The conceptual dullness of the new French biopic Gauguin: Voyage to Tahiti hit me especially hard, since I was fired up to see those Tahitian pictures after a June trip to Paris and the Musee D’Orsay, where many of them reside. Have you been to a highly-touristed art museum lately? It used to be that if you wanted to get close to study the brush strokes it was a guard who’d ask you to step back. Now, it’s people who yell at you for blocking their iPhone photos. The museum’s Postimpressionist area would be a great place to get lost, but, like Paul Gauguin, it ends up making you want to flee civilization for shady pandanus glades halfway around the world — preferably without Gauguin’s raging syphilis.
The syphilis isn’t mentioned by name in Gauguin: Voyage to Tahiti, although Gauguin has an unspecified cough that will obviously be fatal, because in biopics there is no such thing as an inconsequential cough. But as played by the febrile Vincent Cassel, this Gauguin seems too tightly wound for sex. The image of Gauguin the voluptuary eating and screwing and painting naked Tahitian women might be a cliché, but the director, Edouard Deluc, has gone to the other extreme. Although the script is based on Gauguin’s own writing, the film presents him as such a gloomy Gus that he might have swapped souls with his onetime pal Van Gogh.
The movie opens in France, where Gauguin is stricken that his oh-so-proper wife won’t come to Tahiti with the kids — though I imagine she’d have put a crimp in his lifestyle if she had. He does need her family money, since rich people are finding his latest works a mite unruly. He’s also dismayed that none of his fellow painters or acolytes will abandon Paris for distant French Colonial paradises. What Deluc gets right is that Gauguin, like most great artists but few in great-artist biopics, spends most of his time not carousing but sitting in front of canvases. What doesn’t come through is how entwined in Tahiti Gauguin’s various impulses were. The artist tells a doctor friend, “I paint and draw all day long and live in harmony with everything around me,” but you don’t see Buddhist oneness in Cassel’s face, especially as he ages into someone resembling Fagin. Non-transcendental, too, are composer Warren Ellis’s somber cellos and violins.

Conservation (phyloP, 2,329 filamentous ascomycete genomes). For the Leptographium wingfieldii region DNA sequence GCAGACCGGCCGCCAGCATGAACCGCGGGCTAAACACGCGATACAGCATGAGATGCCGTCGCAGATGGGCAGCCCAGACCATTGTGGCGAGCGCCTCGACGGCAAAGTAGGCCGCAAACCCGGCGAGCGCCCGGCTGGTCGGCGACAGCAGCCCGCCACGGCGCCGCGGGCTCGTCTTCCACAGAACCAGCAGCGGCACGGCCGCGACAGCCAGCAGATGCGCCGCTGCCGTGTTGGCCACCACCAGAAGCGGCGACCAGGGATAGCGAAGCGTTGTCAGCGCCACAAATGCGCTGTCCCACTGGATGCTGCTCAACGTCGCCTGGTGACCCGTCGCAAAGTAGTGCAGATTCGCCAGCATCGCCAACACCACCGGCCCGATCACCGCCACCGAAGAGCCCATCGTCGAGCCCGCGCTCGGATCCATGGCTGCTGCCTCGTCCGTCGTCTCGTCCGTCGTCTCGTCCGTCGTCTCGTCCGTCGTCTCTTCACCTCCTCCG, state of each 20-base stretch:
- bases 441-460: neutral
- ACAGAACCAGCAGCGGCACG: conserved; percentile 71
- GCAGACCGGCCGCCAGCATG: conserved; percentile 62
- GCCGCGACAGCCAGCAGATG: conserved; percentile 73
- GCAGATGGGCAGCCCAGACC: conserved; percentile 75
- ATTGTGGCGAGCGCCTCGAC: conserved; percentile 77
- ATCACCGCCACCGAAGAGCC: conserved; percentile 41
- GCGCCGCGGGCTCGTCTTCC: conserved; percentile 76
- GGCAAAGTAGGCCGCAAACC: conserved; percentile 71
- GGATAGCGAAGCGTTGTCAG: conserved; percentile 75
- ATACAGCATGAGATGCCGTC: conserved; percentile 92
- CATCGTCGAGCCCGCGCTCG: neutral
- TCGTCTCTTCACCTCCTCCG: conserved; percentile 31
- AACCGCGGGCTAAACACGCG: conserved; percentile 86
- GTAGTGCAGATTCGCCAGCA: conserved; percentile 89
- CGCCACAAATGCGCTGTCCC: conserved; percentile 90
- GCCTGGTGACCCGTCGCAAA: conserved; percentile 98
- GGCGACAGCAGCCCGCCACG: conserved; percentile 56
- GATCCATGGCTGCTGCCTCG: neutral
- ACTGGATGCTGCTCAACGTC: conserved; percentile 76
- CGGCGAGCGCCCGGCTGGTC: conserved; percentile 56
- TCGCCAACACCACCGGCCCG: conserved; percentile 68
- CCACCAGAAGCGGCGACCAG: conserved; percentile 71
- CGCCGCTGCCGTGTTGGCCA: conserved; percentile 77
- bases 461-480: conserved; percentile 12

The islands looks luscious, as parts of them apparently still do, and Deluc frames the sunrises over the ocean with suitable awe. There are a few tactile moments: Gauguin slowly eating a mango; trying to keep his paintings dry amid a tropical deluge; or gazing on his Tahitian mate, Tehura — though Tuhei Adams looks a bit older than her real-life counterpart’s 13 years. (Girls were marriageable in Tahiti once they could bear children.) Adams gives Tehura enough of an inner life to make you feel her frustration with being the object of an older man’s Edenic fantasies. There are good, intense scenes in which Gauguin locks her up to keep her away from a ripe young Tahitian. But you’d be surprised, watching her burning contempt here, that the actual Tehura wept when he sailed back to France.
It’s worth saying yet again that the problem with most biopics isn’t that they take liberties with the facts but that they replace the facts with easy-to-digest clichés. Mike Leigh found a happy medium in Turner, telescoping events but evoking the essence of the art in the painter’s life. But watching Cassel’s egregiously doomed Gauguin, you couldn’t imagine the artist’s final years. He went back to France; took up with a raucous crowd and a tempestuous, half-Malaysian, half–Sri Lankan young woman who’d end up stealing everything in his apartment but his paintings; got badly beaten up on an expedition to Brittany; went back to Tahiti and took up with another teenager (Tehura would marry in the intervening years); and launched an angry, satirical, irreverent newspaper that made him an enemy of the church until his syphilitic end, when he resided across from the main house of worship surrounded by nude photos and naked women. He might have been in hell but he was also bent on raising it. Here, you just think, “Who put such a pall over paradise?”